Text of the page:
What the 2013 NBA Championship Means for LeBron’s Legacy 1

Here’s how this conversation will go for future generations pondering the greats of the NBA:

“So, what do you think about LeBron James legacy?”

The subject sits cowered in the corner. We haven’t seen the sun for weeks, only a yellow haze that barely diffuses through the thick benzene ridden smog, and particles of plastic, cement, rock, sand, God knows what.

Since the Nuclear Fallout, clean water has been scarce.

The reverse osmosis contraptions which easily allow for the filtration of salt water can only be traded for new kidneys, as the New World Guard seeks immortality. Sure, they can clone genes – but they need fresh specimens. My subject is being investigated by Pfizer for copyright infringement – as the enzymes in his kidney have been patented.

“Who sent you?” he asks.

“I’m with Sports Illustrated” I explain, and send him my business card through DPC (Direct Pupil Contact.) I pull a bottle of water out of my briefcase and he begins to talk, wearily.

“You mean, basketball?” He asks?

“Yes” I say, “How would you suppose LeBron’s career stacks up to say, Michael Jordan or Larry Bird? Sure, they played in different eras, and the three-point shot really changed the game, but, regardless of their Player Efficiency Ratings, how would you say LeBron compares, just from a leaderships standpoint?”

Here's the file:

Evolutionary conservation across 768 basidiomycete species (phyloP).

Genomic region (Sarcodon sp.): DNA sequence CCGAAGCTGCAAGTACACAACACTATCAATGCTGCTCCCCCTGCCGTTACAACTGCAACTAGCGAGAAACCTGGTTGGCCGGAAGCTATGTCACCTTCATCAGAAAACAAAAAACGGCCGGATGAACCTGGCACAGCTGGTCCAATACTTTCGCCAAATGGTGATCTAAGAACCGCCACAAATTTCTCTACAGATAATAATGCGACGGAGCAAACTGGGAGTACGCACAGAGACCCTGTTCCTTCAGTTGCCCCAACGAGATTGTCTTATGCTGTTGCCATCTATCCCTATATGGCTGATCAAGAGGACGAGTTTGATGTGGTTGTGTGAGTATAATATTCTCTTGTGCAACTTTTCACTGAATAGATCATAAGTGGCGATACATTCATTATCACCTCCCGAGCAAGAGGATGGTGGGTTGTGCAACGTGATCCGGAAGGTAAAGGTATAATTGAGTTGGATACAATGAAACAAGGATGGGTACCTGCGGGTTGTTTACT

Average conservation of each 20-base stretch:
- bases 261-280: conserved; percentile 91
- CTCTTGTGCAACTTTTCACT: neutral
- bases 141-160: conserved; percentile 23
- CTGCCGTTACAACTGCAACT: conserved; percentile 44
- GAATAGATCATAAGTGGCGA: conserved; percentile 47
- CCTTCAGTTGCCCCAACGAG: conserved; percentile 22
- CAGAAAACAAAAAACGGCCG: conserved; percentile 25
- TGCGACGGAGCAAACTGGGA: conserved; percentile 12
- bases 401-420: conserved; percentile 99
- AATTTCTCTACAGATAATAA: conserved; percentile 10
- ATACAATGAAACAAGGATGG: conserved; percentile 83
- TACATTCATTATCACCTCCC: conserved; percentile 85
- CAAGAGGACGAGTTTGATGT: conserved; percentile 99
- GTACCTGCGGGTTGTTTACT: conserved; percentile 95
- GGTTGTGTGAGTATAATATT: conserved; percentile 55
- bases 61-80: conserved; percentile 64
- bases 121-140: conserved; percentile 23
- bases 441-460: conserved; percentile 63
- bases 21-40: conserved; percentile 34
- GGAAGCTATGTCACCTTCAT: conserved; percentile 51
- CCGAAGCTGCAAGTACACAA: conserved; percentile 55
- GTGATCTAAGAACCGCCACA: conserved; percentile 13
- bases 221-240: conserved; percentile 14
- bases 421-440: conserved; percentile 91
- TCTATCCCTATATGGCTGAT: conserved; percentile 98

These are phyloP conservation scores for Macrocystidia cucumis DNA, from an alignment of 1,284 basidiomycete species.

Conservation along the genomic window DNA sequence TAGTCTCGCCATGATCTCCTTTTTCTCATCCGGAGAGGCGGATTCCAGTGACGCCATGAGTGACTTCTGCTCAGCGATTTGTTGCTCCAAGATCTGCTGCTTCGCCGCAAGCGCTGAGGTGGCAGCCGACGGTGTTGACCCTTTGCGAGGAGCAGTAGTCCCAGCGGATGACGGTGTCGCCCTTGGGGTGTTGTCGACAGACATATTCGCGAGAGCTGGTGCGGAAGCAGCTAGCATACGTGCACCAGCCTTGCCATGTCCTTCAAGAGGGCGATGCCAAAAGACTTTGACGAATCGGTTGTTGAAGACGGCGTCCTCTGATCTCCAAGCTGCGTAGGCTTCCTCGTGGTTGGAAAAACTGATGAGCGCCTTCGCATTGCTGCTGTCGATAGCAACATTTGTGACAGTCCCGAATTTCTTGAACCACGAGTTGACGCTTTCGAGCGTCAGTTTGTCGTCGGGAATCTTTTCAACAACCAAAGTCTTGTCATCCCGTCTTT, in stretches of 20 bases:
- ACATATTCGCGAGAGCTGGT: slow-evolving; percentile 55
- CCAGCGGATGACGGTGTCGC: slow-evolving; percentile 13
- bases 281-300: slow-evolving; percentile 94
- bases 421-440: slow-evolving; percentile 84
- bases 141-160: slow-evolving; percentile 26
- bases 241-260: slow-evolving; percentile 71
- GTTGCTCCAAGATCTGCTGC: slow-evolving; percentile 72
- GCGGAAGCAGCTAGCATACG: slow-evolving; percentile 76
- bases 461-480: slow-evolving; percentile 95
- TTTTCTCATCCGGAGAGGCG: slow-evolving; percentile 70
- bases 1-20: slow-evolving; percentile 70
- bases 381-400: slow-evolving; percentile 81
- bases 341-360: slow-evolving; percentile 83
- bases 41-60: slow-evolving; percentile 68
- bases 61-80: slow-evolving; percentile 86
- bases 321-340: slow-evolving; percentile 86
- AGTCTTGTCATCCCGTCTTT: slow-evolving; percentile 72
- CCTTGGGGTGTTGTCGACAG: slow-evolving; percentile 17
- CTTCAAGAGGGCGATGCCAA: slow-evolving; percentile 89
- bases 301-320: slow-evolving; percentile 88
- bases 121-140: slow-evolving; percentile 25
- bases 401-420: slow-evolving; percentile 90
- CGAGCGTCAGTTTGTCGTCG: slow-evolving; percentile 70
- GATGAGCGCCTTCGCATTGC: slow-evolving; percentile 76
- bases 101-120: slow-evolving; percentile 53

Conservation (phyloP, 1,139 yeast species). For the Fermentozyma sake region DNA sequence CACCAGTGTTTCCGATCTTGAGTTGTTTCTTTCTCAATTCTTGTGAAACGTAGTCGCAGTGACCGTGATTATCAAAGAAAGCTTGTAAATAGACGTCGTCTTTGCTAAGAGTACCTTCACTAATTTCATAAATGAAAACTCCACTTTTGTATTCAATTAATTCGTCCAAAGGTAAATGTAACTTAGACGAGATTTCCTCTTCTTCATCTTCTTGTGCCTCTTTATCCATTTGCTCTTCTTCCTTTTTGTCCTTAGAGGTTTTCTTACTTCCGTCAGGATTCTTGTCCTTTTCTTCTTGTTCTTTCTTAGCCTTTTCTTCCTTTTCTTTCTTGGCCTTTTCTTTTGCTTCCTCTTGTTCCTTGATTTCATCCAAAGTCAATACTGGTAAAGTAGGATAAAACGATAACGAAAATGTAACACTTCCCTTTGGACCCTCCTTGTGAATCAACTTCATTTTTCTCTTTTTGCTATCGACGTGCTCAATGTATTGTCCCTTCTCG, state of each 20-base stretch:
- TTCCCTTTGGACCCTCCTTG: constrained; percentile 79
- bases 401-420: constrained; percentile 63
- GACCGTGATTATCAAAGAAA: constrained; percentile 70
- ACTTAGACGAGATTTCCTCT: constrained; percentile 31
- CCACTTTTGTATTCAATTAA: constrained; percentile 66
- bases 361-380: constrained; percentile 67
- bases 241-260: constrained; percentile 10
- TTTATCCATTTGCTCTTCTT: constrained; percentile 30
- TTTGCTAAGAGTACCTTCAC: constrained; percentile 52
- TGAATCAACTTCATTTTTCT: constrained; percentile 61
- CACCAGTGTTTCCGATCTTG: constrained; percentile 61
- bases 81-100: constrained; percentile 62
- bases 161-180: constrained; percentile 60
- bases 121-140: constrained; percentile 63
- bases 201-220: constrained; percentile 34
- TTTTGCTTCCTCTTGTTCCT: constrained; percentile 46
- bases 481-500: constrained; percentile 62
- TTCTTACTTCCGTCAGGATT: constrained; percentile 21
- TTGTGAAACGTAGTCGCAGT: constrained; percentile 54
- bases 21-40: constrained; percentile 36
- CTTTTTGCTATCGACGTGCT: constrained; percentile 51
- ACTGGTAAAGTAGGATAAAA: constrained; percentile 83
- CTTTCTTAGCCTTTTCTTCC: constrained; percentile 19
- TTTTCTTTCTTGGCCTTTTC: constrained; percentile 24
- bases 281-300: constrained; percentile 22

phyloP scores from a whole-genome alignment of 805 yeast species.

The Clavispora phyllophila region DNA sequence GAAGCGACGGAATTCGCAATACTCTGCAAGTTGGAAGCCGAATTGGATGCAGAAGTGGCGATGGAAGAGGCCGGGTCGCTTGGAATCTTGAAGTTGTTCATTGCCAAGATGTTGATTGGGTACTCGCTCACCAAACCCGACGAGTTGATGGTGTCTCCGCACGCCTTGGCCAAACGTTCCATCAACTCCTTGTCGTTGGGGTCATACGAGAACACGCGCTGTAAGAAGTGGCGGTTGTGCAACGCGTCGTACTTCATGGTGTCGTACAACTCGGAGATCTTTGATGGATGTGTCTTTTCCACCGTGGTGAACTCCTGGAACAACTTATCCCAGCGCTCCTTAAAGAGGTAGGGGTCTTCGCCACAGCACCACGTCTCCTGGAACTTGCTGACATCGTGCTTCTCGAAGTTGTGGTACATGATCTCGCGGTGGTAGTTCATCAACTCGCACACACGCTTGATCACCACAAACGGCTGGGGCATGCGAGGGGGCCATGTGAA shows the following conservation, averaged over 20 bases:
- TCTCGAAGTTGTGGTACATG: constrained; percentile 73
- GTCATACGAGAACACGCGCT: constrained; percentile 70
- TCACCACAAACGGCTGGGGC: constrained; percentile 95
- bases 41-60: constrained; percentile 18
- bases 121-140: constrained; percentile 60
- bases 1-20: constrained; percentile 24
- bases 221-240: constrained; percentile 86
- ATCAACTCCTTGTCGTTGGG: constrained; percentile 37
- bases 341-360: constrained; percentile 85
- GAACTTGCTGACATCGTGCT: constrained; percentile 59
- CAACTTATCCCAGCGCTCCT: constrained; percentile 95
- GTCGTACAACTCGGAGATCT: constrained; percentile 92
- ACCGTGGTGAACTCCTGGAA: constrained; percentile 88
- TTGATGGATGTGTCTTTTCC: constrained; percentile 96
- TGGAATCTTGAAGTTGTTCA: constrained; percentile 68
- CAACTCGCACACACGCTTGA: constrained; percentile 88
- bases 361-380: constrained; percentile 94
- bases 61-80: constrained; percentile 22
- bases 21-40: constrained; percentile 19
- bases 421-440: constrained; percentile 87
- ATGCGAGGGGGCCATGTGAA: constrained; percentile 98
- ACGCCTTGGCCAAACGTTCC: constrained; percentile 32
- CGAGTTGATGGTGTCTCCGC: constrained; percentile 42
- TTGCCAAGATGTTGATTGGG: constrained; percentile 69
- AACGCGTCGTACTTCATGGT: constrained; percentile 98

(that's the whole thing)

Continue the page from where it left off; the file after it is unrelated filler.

The subject vomits a thin gruel. He eyes the water.

“My great grandfather said something of men throwing balls into baskets. Was it to build infrastructure? Because, I’m sure there were more efficient ways to do it. Why were these men throwing all these balls?” he asks.

Son of a bitch. This guy doesn’t know anything about basketball. The only non-altered Chromosomal Human I’ve seen in weeks, and his historical perspective is way out of whack.

“LeBron James was the MVP of the 2013 NBA Finals” I explain.

“Was that before they spliced our genes?” He asks.

Dammit, this guy is a fucking moron. I throw him the bottle, put on my Hazard Suit, and begin to walk out the door.

“Thanks for nothing” I say.

“Stephon” he mutters weakly.

“What?” I say through my mask.

“Stephon Marbury. He was the greatest.”

I knew this would happen.

You see, after the genes were split, some of the Altered Men who worked for Google began randomly assigning search cues to campaigns of misinformation. It started with politics – all the usual stuff about corporations being your friend, but I never dreamed it would compromise the purity of sports – the most simple competition of all – the only true level playing field left on this planet.

“You’re wrong.” I explain, “Just look at Marbury’s stats, he isn’t even in the top hundred players-“

His nostrils flair up and sweat jumps off his body as he rises to attention.

“Stephon Marbury is the best player of all time!” He announces. “You’re one of them aren’t you!”

I try to explain that I’m not, but it is worthless. As I leave he is reciting the copy of a Pfizer campaign.




Matt Ralston is a comedian and writer based in Los Angeles. Follow him on Twitter @MatthewRalston

One comment on “What the 2013 NBA Championship Means for LeBron’s Legacy

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